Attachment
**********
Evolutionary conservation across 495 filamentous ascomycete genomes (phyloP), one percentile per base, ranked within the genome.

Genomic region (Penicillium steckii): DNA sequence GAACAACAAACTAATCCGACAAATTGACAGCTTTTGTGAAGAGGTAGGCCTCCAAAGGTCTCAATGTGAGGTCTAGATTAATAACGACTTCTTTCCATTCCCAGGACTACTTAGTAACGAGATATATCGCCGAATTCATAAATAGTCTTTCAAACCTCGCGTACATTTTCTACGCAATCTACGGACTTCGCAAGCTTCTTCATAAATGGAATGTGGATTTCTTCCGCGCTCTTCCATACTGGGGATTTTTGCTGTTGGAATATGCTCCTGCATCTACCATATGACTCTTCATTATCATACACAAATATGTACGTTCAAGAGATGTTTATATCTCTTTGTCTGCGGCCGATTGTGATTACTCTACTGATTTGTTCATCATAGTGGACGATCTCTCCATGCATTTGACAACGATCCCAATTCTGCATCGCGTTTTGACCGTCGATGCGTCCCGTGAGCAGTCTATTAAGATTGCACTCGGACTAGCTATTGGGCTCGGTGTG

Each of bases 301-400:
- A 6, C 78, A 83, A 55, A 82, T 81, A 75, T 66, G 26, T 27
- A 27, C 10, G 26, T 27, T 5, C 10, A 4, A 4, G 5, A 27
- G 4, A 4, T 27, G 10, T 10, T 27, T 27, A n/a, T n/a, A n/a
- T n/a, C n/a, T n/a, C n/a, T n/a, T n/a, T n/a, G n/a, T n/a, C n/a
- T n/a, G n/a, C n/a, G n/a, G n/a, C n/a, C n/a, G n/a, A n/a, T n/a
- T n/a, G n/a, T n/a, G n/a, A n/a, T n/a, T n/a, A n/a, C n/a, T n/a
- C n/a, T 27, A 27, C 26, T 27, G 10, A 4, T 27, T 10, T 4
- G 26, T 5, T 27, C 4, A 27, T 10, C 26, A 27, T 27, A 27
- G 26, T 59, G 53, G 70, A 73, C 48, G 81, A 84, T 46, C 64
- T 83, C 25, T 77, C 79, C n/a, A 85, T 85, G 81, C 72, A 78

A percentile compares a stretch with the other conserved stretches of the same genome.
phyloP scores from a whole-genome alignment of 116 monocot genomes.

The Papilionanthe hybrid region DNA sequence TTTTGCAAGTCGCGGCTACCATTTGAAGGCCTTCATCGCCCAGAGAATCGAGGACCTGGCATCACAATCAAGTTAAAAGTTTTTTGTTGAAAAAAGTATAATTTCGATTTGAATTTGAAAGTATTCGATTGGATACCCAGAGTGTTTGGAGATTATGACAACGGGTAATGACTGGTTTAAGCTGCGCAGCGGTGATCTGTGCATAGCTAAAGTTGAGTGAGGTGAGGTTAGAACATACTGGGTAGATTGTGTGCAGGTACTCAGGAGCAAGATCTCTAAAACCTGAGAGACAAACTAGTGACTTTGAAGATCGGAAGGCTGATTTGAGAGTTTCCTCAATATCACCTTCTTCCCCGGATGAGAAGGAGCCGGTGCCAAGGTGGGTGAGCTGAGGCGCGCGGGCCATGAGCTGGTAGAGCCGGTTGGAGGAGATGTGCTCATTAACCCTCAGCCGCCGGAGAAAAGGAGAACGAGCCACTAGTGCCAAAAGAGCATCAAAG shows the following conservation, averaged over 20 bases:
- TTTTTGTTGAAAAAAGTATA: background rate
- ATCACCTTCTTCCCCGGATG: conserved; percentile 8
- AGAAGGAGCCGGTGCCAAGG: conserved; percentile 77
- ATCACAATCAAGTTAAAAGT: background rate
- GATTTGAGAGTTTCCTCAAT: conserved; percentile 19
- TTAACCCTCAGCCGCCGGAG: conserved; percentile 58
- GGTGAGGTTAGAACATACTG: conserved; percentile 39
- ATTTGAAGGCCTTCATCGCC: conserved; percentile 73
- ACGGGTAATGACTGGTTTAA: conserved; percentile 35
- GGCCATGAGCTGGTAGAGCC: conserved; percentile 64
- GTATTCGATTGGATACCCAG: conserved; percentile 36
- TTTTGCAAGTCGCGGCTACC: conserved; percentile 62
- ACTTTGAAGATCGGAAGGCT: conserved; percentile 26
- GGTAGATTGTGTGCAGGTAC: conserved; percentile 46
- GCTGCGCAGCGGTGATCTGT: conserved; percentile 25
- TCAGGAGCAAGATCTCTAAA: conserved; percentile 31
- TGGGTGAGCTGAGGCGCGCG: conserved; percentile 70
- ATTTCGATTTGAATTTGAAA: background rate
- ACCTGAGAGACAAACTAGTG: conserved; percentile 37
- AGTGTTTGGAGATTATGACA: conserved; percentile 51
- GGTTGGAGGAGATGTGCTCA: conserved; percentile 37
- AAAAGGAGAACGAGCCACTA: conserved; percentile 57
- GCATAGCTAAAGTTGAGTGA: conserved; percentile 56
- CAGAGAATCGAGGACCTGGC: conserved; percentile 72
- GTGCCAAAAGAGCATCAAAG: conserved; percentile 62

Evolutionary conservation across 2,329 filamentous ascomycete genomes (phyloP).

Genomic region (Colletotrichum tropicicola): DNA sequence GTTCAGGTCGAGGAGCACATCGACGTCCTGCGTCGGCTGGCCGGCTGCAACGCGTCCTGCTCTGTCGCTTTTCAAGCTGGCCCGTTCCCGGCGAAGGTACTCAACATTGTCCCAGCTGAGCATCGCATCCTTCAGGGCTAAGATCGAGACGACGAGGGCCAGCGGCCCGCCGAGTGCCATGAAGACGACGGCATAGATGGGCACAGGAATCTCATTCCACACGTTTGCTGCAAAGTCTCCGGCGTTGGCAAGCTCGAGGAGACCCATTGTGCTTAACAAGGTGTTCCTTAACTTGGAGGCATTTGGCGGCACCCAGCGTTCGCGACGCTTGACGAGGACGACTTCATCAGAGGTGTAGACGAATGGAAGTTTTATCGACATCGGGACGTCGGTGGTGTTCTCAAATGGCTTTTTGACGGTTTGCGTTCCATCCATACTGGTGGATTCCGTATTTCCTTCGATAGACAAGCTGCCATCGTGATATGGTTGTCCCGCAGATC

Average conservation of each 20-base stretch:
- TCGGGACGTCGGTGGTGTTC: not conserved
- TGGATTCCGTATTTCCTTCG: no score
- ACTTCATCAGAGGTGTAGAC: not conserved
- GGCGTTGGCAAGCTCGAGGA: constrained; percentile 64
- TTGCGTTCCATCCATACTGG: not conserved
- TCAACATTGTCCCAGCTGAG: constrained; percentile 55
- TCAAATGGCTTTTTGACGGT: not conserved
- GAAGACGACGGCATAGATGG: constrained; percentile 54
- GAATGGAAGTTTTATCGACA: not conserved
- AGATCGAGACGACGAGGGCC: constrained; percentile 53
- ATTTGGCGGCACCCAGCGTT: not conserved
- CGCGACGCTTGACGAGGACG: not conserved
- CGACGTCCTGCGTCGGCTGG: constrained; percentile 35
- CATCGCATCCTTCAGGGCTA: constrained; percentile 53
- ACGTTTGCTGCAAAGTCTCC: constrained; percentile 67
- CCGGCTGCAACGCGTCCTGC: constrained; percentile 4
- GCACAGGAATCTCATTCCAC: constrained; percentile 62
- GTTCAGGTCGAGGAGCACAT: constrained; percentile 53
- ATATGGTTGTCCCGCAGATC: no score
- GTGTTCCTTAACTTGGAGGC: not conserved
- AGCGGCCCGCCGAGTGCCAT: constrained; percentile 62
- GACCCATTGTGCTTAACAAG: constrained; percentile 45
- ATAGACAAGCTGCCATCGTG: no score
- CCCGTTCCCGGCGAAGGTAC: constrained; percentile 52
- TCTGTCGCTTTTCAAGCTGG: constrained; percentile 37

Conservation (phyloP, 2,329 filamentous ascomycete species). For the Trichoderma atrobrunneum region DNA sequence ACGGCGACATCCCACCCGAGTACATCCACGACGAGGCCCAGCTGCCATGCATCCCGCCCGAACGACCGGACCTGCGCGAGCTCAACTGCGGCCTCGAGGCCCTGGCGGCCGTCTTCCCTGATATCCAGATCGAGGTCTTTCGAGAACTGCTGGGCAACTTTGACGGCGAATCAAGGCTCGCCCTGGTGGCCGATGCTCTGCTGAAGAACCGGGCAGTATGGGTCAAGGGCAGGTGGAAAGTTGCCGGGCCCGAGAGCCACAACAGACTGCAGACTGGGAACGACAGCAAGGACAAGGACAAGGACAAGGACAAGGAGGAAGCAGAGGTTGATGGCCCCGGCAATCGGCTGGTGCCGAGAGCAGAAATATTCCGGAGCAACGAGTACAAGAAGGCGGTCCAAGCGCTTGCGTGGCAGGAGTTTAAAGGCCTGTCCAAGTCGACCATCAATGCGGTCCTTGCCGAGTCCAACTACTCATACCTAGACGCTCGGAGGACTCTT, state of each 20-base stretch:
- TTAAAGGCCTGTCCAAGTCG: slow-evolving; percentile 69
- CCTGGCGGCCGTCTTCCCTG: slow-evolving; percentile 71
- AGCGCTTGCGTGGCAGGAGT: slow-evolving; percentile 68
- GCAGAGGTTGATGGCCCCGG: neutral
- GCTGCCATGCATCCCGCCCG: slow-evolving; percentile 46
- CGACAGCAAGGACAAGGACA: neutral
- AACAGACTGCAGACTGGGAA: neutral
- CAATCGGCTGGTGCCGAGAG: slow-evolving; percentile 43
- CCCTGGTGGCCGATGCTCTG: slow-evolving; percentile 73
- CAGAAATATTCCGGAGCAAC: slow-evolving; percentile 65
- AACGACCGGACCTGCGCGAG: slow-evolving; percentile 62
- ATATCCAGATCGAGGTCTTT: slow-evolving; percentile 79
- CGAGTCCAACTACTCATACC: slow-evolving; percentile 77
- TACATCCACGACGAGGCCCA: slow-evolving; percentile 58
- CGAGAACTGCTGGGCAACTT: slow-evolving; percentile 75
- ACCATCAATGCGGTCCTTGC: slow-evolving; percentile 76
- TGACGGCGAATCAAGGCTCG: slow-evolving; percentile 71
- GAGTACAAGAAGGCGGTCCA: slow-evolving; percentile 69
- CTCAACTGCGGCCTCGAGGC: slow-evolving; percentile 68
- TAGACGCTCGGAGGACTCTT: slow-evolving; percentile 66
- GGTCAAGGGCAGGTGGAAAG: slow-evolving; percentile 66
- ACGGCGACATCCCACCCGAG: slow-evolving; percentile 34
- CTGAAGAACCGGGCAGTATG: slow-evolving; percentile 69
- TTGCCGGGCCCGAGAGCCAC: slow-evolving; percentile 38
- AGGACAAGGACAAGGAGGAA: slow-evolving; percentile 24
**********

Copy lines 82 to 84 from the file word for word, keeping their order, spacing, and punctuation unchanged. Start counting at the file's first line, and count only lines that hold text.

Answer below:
- ATATCCAGATCGAGGTCTTT: slow-evolving; percentile 79
- CGAGTCCAACTACTCATACC: slow-evolving; percentile 77
- TACATCCACGACGAGGCCCA: slow-evolving; percentile 58